After that there was the smell of fresh cardboard when the board games were cracked open and people sat around the table or on the floor and played and talked and laughed. There was the sawdust quality when you ran your hands around the box of that thousand piece jigsaw puzzle and thought to yourself that it wouldn’t be so hard to put together. There was the aroma of Elmer’s glue with its white bottle and orange cap and the snipping of pieces of plastic in order to put together the model airplane or car ort train or whatever it was being assembled.

These days, I watch with what I call a distracted interest when I hear stories about people that are standing line for hours at a time just waiting to get their hands on the latest hot gadget. This year, I think it’s something called the Xbox 360 and I wonder if years from now people will be around writing about the time they scored a bazillion points or defeated some image of an enemy that flashed in front of them on a tube after being freed from its shrink wrapped prison.

I hope I’m wrong but I sorta doubt it.

Here’s wishing you all happy memories from me and mine to you and yours.

Bob & Anna

I am harboring a theory that the reason we like music goes back to our earliest childhood, when we didn't understand language and lived in a world of incomprehensible sight and sound. A newborn infant bombarded with sensory input has only its deepest intuition to rely on for a response. It cannot contrive an answer to a question. It sees and hears and an instinctual, genetic response is ilicited. A baby feels the answer to a mother's question. It feels the reaction to a sight.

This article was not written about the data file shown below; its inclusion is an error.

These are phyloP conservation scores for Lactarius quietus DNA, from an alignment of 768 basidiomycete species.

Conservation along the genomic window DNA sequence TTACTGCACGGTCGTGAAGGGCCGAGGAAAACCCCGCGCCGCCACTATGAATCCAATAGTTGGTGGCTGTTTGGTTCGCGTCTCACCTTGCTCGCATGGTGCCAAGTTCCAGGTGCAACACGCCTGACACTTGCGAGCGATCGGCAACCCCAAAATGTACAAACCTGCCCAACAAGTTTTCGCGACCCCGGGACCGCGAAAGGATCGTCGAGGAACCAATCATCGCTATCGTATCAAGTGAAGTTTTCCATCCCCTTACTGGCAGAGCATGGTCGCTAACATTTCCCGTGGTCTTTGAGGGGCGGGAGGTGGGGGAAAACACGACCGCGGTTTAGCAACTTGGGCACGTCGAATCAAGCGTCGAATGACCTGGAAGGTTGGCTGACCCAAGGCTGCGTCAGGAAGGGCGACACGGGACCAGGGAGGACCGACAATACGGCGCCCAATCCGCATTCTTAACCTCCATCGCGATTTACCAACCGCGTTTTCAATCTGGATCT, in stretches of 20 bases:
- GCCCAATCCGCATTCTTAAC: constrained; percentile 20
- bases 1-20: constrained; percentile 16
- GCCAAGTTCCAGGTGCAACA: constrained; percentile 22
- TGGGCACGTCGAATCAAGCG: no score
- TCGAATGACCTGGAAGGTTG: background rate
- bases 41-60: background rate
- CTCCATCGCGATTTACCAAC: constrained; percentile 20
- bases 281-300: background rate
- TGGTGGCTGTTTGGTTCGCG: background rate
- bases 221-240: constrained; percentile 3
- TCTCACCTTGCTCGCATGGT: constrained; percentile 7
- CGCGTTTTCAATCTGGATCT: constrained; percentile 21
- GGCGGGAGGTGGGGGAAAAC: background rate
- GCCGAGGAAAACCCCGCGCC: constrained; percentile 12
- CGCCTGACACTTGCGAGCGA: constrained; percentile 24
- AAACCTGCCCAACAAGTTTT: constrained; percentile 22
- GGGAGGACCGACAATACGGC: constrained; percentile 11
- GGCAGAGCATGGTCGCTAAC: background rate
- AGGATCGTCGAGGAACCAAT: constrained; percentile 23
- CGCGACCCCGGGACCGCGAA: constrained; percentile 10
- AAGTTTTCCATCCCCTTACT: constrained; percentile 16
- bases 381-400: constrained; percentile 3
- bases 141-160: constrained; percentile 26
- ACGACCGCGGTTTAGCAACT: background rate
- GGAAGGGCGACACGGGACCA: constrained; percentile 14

When we listen to music we're going back to that first response we made to being alive. If we were lucky enough, it persisted through our lives, sound eliciting responses that we remember. The music of our past makes us feel best. If we grew up with our parents responding with love while we listened to Johnny Cash and Conway Twitty, we're going to be country fans forever. If we had our first kiss and Dylan was on the radio, it becomes embedded in our being.

This is why music is so subjective. This is why certain sounds send us to our own personal nirvana while leaving others in the shoe aisle at Walmart.

While I was writing The Dream I was debugging my linux machine. Debugging is the normal state of affairs for a linux machine, far as I can tell.

To debug amaroK I put in a CD from my collection I hadn't listened to since I bought it from Spinner doesn't exist anymore, but the echolyn CD, As The World, is still on my rack as a result of my having heard it on the Spinner service back in 2000. I remember listening to it once, declaring all but one song boring, and retiring it along side a bunch of Emily Bezar CDs I bought around the same time.

The motive of As The World finally seeped into me. I figured out the rhyme and reason of these songs that have no hook. Once I got it, I needed more.

I downloaded The End is Beautiful from iTunes and promptly fell in love with it. I didn't think people made music like this anymore. Progressive rock by middle-aged guys, a few thousand notes per song, 7/8 timing moving to 9/8 then 5/8. Themes that I can understand.

Who likes these guys enough that they can have out five CDs? I sure didn't like them when I first heard them. They tried too hard to sound like Gentle Giant. They seemed like a "Spock's Beard" rip-off. Spock's Beard being a Dream Theater rip off, being a Yes rip off, etc. A progressive throwback in a world that's already moved through two or three musical genres. Decades have past. Most people have never heard of them, much less heard one of their songs.

It's really hard to play echolyn music. It's hard to sing the four-part harmonies they have in every song. How could you go through so much work for so scant a following?

They must love what they're doing.

Somewhere at the end of The Dream, when the guys are closing the bar and going off to their cab in the sleet the refrain to The End is Beautiful dribbled from my computer speakers. There was something deep and majestic about it. Profound in a scientific way. Profound in an I love you and I'm scared, way. Profound in an I can't live without you but I am, somehow, way.